“It was a tough competition and we had to do what we had to do,” recalled Morgan Smyth on her team’s win. When asked if the race fulfilled her expectations, she replied “Everything went kind of how we planned. You never know, but you just go for it and hope it works out.”

Liz Stephen raved enthusiastically about the experience “It was a freaking BLAST. [Teams sprints] are the most painful, and the biggest blast. Everything went as planned and it was great!” “We especially want to thank all of the volunteers for all of the great work. It was a great race.”

Liz Stephen Leading Kikkan Randall in the Womens' Final
Liz Stephen Leading Kikkan Randall in the Womens' Final (photo credit: Barry Johnson)

The men’s race had fewer attacks and withdrawls throughout, but the entire field held in a tight but very fast moving pack, pushing the pace all the way. Lars Flora, Chris Cook, and Stefan Kuhn of Canada set the pack’s pace up the first climb, while all of Koos, Gelso, Kuzzy, Haugen, Flaharty, and Sinnot rounded out the contentious lead skiers in the second leg. Although Haugen and Sinnot tangled their skis around their first corner, it was well under the lactate line to directly affect their position and ability to catch the pack again.

Garott Kuzzy of the USST/CXC initiated the first move on the pack pushing the pace up the first climb of their second leg, and continued his endurance-laced attack through the second climb. While the rest of the pack reluctantly followed, both Chris Cook and Kuzzy were nearly in a low-angle jump skate flying into the second climb before dropping fast back down into the flat stadium.

Kuzzy’s Surge and Cook’s quick reaction proved successful, as the pack finally started to break a bit. Haugen and Kuhn both lost a critical draft on that down hill and fell back about 15 meters.

Tagging into the anchor leg, Lars Flora managed to make an incredibly strong come-back to make contact with Torin Koos and Leif Zimmerman who were leading the final along with Canada’s Garaham Nishikawa (who had skied a very tactically smart race up to this point). But Koos and Flora broke cleanly away across the first and second climbs continuing back into the stadium, and either Koos had the skis or the leg mojo to continue the surge ahead of the chasers while Flora slowed a bit and was caught by brick-wall-syndrome gliding into the stadium.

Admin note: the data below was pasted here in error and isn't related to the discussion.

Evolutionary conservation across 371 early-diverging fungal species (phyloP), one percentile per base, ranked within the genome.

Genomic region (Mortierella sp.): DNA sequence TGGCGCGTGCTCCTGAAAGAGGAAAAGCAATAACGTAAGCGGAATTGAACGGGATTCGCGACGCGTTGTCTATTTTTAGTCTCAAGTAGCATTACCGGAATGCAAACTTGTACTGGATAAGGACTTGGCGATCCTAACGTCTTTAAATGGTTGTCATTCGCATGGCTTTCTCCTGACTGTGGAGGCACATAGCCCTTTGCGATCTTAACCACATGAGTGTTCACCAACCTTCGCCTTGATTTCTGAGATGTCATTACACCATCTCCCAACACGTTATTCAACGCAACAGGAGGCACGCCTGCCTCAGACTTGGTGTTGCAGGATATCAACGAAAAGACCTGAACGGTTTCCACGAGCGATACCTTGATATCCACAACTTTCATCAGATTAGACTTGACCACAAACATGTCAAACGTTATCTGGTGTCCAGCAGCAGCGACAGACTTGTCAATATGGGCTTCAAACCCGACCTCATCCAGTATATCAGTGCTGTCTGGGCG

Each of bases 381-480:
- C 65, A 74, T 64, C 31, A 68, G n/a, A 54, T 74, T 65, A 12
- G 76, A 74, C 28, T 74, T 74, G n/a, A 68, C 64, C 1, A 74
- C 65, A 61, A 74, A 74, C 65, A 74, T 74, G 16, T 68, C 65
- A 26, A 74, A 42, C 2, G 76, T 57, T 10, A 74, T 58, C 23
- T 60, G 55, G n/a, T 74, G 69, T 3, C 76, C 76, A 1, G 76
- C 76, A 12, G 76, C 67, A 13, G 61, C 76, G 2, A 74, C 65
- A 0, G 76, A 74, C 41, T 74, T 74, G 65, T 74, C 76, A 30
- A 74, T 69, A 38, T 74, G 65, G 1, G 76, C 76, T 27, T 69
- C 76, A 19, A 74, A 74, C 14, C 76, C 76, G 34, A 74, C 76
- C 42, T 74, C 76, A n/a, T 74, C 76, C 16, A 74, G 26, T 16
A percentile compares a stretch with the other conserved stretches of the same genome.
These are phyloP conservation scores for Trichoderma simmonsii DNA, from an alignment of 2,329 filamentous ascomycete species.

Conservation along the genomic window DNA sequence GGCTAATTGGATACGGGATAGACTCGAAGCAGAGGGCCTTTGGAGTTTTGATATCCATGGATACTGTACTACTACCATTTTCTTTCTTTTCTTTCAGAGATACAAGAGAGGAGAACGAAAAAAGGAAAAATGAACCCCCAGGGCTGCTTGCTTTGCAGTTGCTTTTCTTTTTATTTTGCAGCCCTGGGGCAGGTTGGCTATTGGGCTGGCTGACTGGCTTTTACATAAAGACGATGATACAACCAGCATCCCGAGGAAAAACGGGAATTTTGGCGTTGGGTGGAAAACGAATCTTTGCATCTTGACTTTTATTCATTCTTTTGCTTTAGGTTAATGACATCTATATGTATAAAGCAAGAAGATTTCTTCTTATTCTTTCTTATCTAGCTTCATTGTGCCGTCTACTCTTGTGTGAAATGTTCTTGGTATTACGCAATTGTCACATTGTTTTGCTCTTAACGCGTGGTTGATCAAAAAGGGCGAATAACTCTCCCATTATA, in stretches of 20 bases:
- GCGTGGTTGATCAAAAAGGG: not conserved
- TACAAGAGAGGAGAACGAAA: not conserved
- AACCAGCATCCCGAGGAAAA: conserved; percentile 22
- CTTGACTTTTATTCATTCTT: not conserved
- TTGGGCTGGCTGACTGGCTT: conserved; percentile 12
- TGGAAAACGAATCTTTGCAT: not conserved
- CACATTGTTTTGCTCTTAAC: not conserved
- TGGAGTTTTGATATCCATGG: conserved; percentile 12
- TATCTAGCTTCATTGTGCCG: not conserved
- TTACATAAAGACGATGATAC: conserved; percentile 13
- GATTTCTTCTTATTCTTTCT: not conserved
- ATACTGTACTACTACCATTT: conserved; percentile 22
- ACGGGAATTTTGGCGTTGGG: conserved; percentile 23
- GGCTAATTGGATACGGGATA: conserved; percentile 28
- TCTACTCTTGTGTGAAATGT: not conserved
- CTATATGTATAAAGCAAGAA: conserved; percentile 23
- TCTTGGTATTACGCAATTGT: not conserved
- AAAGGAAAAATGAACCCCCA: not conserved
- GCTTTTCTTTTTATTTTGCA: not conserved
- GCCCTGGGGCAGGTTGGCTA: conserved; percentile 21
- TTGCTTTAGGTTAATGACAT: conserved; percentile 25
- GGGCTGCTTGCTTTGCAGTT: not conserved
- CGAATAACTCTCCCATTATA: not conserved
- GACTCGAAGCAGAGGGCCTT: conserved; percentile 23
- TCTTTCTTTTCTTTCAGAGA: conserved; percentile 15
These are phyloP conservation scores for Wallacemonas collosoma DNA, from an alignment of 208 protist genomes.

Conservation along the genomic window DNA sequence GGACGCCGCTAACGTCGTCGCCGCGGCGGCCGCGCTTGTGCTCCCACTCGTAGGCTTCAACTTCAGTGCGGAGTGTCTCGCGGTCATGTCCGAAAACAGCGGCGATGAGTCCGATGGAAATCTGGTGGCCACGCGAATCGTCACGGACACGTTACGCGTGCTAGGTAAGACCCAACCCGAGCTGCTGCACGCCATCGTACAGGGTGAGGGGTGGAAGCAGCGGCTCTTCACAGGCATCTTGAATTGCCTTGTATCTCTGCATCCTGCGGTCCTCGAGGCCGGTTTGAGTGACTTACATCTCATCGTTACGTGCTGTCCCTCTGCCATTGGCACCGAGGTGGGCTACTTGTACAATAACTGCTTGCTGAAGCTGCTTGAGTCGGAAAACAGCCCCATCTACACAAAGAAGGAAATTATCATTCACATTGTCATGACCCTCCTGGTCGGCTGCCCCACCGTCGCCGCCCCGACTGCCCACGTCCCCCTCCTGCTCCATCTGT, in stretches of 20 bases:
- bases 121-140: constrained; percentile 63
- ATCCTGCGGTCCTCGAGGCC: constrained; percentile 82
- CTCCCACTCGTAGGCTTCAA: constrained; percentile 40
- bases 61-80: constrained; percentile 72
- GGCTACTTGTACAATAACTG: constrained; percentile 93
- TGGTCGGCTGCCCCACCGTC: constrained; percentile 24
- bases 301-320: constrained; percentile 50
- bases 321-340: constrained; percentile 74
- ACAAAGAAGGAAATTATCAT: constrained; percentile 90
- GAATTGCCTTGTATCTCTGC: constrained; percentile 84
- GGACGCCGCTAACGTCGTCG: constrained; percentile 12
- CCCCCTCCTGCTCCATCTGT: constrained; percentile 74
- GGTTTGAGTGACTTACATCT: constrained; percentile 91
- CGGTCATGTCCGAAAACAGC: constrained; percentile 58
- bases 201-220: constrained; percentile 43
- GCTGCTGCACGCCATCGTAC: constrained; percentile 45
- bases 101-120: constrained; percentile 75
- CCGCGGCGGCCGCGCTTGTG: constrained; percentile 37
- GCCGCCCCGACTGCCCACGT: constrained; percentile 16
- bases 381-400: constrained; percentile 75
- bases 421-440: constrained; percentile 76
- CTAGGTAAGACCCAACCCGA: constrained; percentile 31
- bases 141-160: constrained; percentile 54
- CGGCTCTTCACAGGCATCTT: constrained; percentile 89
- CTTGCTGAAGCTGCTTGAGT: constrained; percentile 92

Koos crossed the line comfortably in first place, Zimmermann opened the gap on Flora for an easy second, and Flora managed to out sprint Nishikawa for third.

Lars Flora looked very strong but went lactic a bit early before re-entering the stadium. “Things were looking pretty good, then I just hit a brick wall. I could feel the lactic acid building.”

Chris Cook was enthusiastic, but not surprised today. “I tried to ski towards the front and worked with Kuzzy to build a gap. I was a little nervous [putting it down] like that, but we had to work hard and I was confident coming in.” Cook came directly from Europe to Faribanks, and managed to miss the perils of travelling through a region currently full of volcanic activity. “I was a little tired after of coming over from Europe, but everything worked out today. I’m looking forward to a good week.”

“Torin has been getting in better and better shape after coming right over from [Europe], so he’s really looking good,” commented USST development coach Matt Whitcomb. “Lars can be dangerous in a sprint. Torin was right off the plane, but he did well.”

Cook Charging the Men's Final
Cook Charging the Men's Final (photo credit: Barry Johnson)